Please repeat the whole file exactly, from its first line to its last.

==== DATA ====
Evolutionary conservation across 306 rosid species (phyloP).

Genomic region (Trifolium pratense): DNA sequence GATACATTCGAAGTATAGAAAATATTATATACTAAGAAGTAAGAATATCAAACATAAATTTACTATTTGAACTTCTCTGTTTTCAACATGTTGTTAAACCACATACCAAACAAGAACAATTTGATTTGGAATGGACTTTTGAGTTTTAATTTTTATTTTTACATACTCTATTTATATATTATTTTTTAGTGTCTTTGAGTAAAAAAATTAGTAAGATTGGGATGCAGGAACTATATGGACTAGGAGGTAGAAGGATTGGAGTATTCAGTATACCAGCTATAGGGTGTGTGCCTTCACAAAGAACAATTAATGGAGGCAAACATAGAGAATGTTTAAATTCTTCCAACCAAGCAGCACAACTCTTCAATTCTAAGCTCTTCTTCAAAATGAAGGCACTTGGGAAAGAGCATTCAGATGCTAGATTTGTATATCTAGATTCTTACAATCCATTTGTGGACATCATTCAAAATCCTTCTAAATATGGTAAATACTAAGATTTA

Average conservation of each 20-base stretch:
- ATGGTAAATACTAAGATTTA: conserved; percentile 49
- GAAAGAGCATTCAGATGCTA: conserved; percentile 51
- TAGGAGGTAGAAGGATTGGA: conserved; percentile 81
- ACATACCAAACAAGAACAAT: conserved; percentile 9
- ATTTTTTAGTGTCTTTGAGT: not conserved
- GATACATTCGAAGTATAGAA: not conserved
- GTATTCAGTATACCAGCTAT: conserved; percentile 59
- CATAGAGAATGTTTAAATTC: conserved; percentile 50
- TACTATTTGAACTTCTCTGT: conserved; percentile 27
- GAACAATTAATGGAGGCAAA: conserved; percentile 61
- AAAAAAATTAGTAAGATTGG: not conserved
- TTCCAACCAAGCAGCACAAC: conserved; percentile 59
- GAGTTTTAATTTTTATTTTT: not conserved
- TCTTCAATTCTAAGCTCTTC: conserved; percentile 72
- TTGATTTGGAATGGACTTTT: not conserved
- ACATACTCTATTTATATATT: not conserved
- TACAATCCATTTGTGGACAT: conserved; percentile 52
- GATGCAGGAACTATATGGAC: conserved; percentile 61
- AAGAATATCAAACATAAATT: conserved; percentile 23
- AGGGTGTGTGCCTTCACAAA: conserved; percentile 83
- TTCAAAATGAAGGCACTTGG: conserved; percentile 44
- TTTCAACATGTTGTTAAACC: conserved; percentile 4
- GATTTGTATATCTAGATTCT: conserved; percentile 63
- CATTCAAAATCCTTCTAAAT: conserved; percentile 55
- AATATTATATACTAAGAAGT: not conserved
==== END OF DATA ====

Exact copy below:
Evolutionary conservation across 306 rosid species (phyloP).

Genomic region (Trifolium pratense): DNA sequence GATACATTCGAAGTATAGAAAATATTATATACTAAGAAGTAAGAATATCAAACATAAATTTACTATTTGAACTTCTCTGTTTTCAACATGTTGTTAAACCACATACCAAACAAGAACAATTTGATTTGGAATGGACTTTTGAGTTTTAATTTTTATTTTTACATACTCTATTTATATATTATTTTTTAGTGTCTTTGAGTAAAAAAATTAGTAAGATTGGGATGCAGGAACTATATGGACTAGGAGGTAGAAGGATTGGAGTATTCAGTATACCAGCTATAGGGTGTGTGCCTTCACAAAGAACAATTAATGGAGGCAAACATAGAGAATGTTTAAATTCTTCCAACCAAGCAGCACAACTCTTCAATTCTAAGCTCTTCTTCAAAATGAAGGCACTTGGGAAAGAGCATTCAGATGCTAGATTTGTATATCTAGATTCTTACAATCCATTTGTGGACATCATTCAAAATCCTTCTAAATATGGTAAATACTAAGATTTA

Average conservation of each 20-base stretch:
- ATGGTAAATACTAAGATTTA: conserved; percentile 49
- GAAAGAGCATTCAGATGCTA: conserved; percentile 51
- TAGGAGGTAGAAGGATTGGA: conserved; percentile 81
- ACATACCAAACAAGAACAAT: conserved; percentile 9
- ATTTTTTAGTGTCTTTGAGT: not conserved
- GATACATTCGAAGTATAGAA: not conserved
- GTATTCAGTATACCAGCTAT: conserved; percentile 59
- CATAGAGAATGTTTAAATTC: conserved; percentile 50
- TACTATTTGAACTTCTCTGT: conserved; percentile 27
- GAACAATTAATGGAGGCAAA: conserved; percentile 61
- AAAAAAATTAGTAAGATTGG: not conserved
- TTCCAACCAAGCAGCACAAC: conserved; percentile 59
- GAGTTTTAATTTTTATTTTT: not conserved
- TCTTCAATTCTAAGCTCTTC: conserved; percentile 72
- TTGATTTGGAATGGACTTTT: not conserved
- ACATACTCTATTTATATATT: not conserved
- TACAATCCATTTGTGGACAT: conserved; percentile 52
- GATGCAGGAACTATATGGAC: conserved; percentile 61
- AAGAATATCAAACATAAATT: conserved; percentile 23
- AGGGTGTGTGCCTTCACAAA: conserved; percentile 83
- TTCAAAATGAAGGCACTTGG: conserved; percentile 44
- TTTCAACATGTTGTTAAACC: conserved; percentile 4
- GATTTGTATATCTAGATTCT: conserved; percentile 63
- CATTCAAAATCCTTCTAAAT: conserved; percentile 55
- AATATTATATACTAAGAAGT: not conserved